Consider, for the sake of concreteness, the prospect 𝑃of saving 1,000 lives with probability 0.1. A theory that is timid with respect to lives saved might say that 𝑃 is no worse than the prospect of saving even a vast number of lives with probability 0.099, only one percent smaller. We can imagine that the outcome of 𝑃 depends on the outcome of a raffle: if the golden ticket is drawn, then a mechanism will be activated that will save 1,000 lives. Now consider a prospect 𝑃1 that differs from 𝑃 in two ways: first, the mechanism is designed to save many more lives—let’s say 10,000; but second, there is a one-percent failure rate, and in the fail-state, 𝑃1 saves only 999 lives. So 𝑃1 almost certainly leads to ten times as many lives saved as in 𝑃, and at worst, in the highly unlikely fail-state, it will save only one life fewer. Intuitively, 𝑃1 is much better than𝑃. But now consider a prospect 𝑃2. In 𝑃2, the mechanism usually saves 100,000, but it only saves 998 in the fail-state. So, compared to 𝑃1, there are almost certainly 10 times as many lives saved, and at worst one fewer. 𝑃2 is clearly better than𝑃1, so also better than𝑃. But if we continue this sequence along, we get to𝑃1000, in which no lives are saved in the fail-state. Thus 𝑃1000 leads to a vast number of lives saved (namely,10^1003) with probability 0.099. By transitivity, 𝑃 1000 is better than 𝑃. And so, the argument concludes, our theory of value must not be timid in this particular way. Nor is there anything special about this case; mutatis mutandis, we have an argument against timidity in general

Second, timid views result in strange dependence on things that are going on in distant times and spaces. This is easy to see if it arises from bounded value—for example, suppose, for simplicity, that as the amount of utility goes to infinity, the value of that tends towards 1 quadrillion intrinsic value units. This would mean that if people in distant galaxies have lots of utility, they might bring us almost to the cap, meaning that billions of people here and now living great lives would be barely valuable at all. This is obviously false.

Now, suppose that one motivates timidity by tail-discounting, such that one discounts particularly extreme values. Well, particularly extreme values for the universe depends on things that are far away. To see this, consider the following payoff matrix.

Thus, A leads to n extra lives with probability p, B leads to n extra lives with probability p+q, and C leads to n+N lives with probability p. Suppose that p is a trillion times greater than q and N is a trillion times greater than n. The timid view has to accept that for some values, C will not be better than B. But now suppose that the n lives with probability p are in another galaxy and are not affected by the decision. If the stuff happening a galaxy away couldn’t matter, then this payoff would be equivalent to the following: A leads to nothing, B leads to n with probability q, and C leads to N with probability P. Thus, C leads to a trillion times greater chance of a trillion times more increase in value, but C is less valuable by virtue of unaffected stuff a galaxy away.

Now, one might object and say that what matters is the probability of the outcomes affected by some act. Thus, if an act does not affect the probability of the people a galaxy away living their good lives, then that doesn’t affect what gets discounted. But this leads to a problem (one not pointed out in the paper). This leads to the result that two gambles that produce identical payouts in all circumstances become differently valuable. For example, suppose in the previous case that A, B, and C each affect the people a galaxy away, but they lead to exactly the same outcomes as they would have in the earlier scenario—no matter whether A, B, or C happens, the people a galaxy away will exist with probability P. So no matter whether A, B, or C is taken, the people a galaxy away will exist with probability P. This view holds that, though this results in the same outcomes in all possible scenarios as in the original gamble where the people a galaxy away are unaffected, this radically changes decision-making. This is obviously wrong.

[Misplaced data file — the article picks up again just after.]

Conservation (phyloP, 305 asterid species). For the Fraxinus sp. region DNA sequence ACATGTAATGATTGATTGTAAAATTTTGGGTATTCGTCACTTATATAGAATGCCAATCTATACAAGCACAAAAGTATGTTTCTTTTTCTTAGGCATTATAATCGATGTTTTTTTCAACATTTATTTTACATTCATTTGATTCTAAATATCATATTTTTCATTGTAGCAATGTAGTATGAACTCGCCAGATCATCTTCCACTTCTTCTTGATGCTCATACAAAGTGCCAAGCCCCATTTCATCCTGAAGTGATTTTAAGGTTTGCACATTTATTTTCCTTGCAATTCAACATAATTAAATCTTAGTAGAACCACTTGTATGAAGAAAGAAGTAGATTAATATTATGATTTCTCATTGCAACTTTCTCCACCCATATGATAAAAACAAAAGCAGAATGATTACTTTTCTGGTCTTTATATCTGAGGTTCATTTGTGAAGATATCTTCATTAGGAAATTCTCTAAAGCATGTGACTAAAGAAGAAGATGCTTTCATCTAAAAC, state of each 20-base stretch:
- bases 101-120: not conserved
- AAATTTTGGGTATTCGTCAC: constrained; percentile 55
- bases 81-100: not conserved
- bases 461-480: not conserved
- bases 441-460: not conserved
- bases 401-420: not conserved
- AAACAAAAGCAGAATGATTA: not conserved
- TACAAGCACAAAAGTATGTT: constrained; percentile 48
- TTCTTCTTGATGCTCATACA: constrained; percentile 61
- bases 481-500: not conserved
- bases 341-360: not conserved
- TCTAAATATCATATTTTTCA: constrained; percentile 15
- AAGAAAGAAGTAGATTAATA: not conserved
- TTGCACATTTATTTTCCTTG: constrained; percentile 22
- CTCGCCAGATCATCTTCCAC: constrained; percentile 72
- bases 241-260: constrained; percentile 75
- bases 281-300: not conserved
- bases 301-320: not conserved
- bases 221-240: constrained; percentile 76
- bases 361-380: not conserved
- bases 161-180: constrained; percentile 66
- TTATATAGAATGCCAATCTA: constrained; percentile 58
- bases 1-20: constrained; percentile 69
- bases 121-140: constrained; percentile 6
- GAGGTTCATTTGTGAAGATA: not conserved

The third problem for these views is that they imply extreme risk aversion in very positive cases. This is easy to see with the bounded utility view—for example, suppose the bound of where utility stops mattering is at 10^10 years of happy life. This would mean that if given two deals, one of which gives you 10^10 years of happy life if heads and 1 hour of misery if tails, while the other gives you 10^80 years of happy life if heads and 1 hour and 1 second of misery if tails, the first deal is better. This is hard to believe.

However, the problem also arises for tail and Nicolausian discounting. On this view, there is some probability threshold such that the value cannot be outweighed by an increase in the value by a trillion-fold, at the cost of a slightly diminished probability. For example, if the threshold is .05, then the probability of .05 of 10,000 years of bliss would be more valuable than the probability of .04999999999999999999999 of 100^100^100 years of bliss. This is hard to believe.

The problem is even worse for negative discounting. If the threshold for negative discounting is .05, then being tortured for 10,000 years with probability of .05 is worse than being tortured for 1000000000000000000000000000000000000000000000000 years with probability of .049999999999999. This is obviously false.

The fourth and final problem is that timid views pay way too much attention to longshot bets in ways that are weird and objectionable. This is easy to see with tail discounting—suppose that the threshold is .00000000001%. This would mean that a .00000000001% probability of a sufficient payout is better than any sure bet very high payout. This is hard to believe, because it means that timid views imply a conclusion very similar to the reason people reject reckless views. If we adopt a bounded utility view, we get the following objectionable result

Lingering doubt: In Utopia, life is extremely good for everyone, society is extremely just, and so on. Their historians offer a reasonably well-documented history where life was similarly good. However, the historians cannot definitively rule out various unlikely conspiracy theories. Perhaps, for instance, some past generation ‘cooked the books’ in order to shield future generations from knowing the horrors of a past more like the world we live in today.